11/14/17 – Chickpeas

Pulses_Chick_Peas

Welcome to Five Course Trivia! Five days a week, we’ll post five questions about something from the culinary world, from soup to nuts and all dishes in between.

We had a Food/Drink question yesterday, so let’s go to the tape:

LearnedLeague precedent (LL75, MD1) – Chickpeas which are cooked, mashed, and blended with tahini and other ingredients form the dish called hummus. Chickpeas which are soaked, ground with scallions, garlic, and spices, formed into balls, and fried make up what other dish?

I got it right! Falafel is pretty mainstream, and while it has never been explicitly asked here on 5CT, I did know chickpeas are in falafel. Thus, I go 1 for 1 so far this season!

Today, we have more questions about chickpeas. Enjoy!

1. By far, the largest producer of chickpeas in the world is India, which produced 8.8 million metric tons of chickpeas in 2013. Who comes in second, producing a measly 813,000 metric tons?

2. Also called besan, give the other name of this Bengal flour made from ground chickpeas. For every 100 of it, protein makes up 22 of it.

Q2Chick
Question 2

3. Name the Italian stew made with chickpeas seen here, which includes salt cod, chestnuts, artichokes, and olive oil. It’s just “chickpea soup” in Italian.

Q3Chick
Question 3

4. From India, what is this rice and split chickpea dish seen here, usually served in cubes? It is similar to the also Indian dish Khaman.

Q4Chick
Question 4

5. What other name given to chickpeas is derived from the Old Spanish word arvanço?

6. Sabra dominates the US hummus market, making up at least a 60% market share. Name the Kraft hummus brand seen here, whose center letter has been spotted for you.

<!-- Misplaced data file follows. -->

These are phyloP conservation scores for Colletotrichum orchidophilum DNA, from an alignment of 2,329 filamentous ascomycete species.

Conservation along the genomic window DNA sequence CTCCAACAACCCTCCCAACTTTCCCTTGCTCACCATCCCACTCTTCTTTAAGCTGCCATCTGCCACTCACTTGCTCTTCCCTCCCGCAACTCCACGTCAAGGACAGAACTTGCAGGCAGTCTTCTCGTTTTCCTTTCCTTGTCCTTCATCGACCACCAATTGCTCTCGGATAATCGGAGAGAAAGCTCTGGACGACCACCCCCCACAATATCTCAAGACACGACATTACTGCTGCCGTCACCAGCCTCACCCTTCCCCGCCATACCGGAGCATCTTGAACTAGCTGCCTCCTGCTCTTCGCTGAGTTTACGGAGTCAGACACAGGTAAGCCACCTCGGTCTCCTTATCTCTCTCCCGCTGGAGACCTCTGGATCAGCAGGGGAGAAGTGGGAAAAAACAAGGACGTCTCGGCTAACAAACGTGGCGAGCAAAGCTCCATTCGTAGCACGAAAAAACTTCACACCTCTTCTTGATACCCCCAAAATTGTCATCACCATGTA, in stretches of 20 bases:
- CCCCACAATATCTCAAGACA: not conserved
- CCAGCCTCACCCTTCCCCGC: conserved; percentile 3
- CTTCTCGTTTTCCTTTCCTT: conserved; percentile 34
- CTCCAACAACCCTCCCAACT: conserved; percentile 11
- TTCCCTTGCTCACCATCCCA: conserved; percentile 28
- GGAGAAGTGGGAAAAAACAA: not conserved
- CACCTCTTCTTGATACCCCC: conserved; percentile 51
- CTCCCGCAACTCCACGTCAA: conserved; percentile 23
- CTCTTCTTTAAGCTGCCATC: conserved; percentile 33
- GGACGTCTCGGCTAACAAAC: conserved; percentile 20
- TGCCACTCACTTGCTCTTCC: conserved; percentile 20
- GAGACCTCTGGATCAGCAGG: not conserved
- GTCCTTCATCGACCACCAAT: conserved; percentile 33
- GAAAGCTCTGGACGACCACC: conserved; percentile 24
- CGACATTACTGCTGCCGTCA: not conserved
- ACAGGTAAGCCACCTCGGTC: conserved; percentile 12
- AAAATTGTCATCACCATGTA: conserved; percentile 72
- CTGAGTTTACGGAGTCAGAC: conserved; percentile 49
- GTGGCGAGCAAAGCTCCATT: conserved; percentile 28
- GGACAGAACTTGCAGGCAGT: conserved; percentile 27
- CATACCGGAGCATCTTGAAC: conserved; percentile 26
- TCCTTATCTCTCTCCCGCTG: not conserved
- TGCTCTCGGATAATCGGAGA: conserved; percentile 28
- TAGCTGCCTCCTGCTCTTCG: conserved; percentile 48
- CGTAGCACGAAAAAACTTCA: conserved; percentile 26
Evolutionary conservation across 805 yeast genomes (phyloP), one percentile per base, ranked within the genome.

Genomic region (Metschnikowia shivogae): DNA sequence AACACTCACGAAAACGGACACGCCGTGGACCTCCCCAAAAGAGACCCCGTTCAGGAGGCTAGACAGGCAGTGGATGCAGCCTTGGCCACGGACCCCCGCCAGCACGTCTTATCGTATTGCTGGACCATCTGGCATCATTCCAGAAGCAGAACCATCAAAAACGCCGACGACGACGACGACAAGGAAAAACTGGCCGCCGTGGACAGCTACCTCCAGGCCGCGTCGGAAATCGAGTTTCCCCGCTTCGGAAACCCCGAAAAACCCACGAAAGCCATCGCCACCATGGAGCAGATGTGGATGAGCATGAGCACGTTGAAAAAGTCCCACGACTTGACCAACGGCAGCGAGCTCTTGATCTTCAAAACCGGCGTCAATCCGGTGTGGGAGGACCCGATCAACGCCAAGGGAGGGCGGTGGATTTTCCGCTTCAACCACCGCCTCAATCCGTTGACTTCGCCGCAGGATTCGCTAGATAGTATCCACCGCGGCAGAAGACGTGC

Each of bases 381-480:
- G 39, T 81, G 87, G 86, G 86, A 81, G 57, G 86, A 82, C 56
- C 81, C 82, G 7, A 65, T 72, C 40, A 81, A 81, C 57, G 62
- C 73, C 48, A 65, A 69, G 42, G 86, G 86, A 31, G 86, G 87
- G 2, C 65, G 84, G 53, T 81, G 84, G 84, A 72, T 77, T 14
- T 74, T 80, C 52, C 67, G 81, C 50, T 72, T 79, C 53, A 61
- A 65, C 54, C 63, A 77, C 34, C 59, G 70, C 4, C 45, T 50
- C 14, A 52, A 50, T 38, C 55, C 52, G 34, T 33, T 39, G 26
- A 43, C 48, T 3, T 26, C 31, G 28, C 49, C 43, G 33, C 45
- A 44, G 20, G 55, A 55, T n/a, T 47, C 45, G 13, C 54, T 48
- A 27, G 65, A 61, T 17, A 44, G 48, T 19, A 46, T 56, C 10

Q6Chick
Question 6

ANSWERS BELOW:

 

1. Australia
2. Gram flour
3. Minestra di ceci
4. Dhokla
5. Garbanzo
6. Athenos

11/13/17 – Salad Dressings

salad

Welcome to Five Course Trivia! Five days a week, we’ll post five questions about something from the culinary world, from soup to nuts and all dishes in between.

It’s Monday, and it’s MD1 of LL75! I’ll be reporting one day after on all F/D questions, so I wish you good luck today!

Today’s post is all about salad dressings, and there will be no mentioning of how you know if you put salad dressing on a salad, it basically doesn’t make the salad healthy. None of that. This is your food, and you can put as much dressing as you want. Enjoy!

1. Ranch takes its name from the type of establishment where it was created. In 1954, Steve and Gayle Henson opened a ranch where they served the mayo/buttermilk creation, which apparently Steve developed while working as a plumber in the Alaskan bush. Name the ranch where it was first served, near Santa Barbara.

Q1Salad
Question 1

2. While originally meaning and oil-and-vinegar dressing, French dressing today means a dressing that has what ingredient as its base, which would explain its color?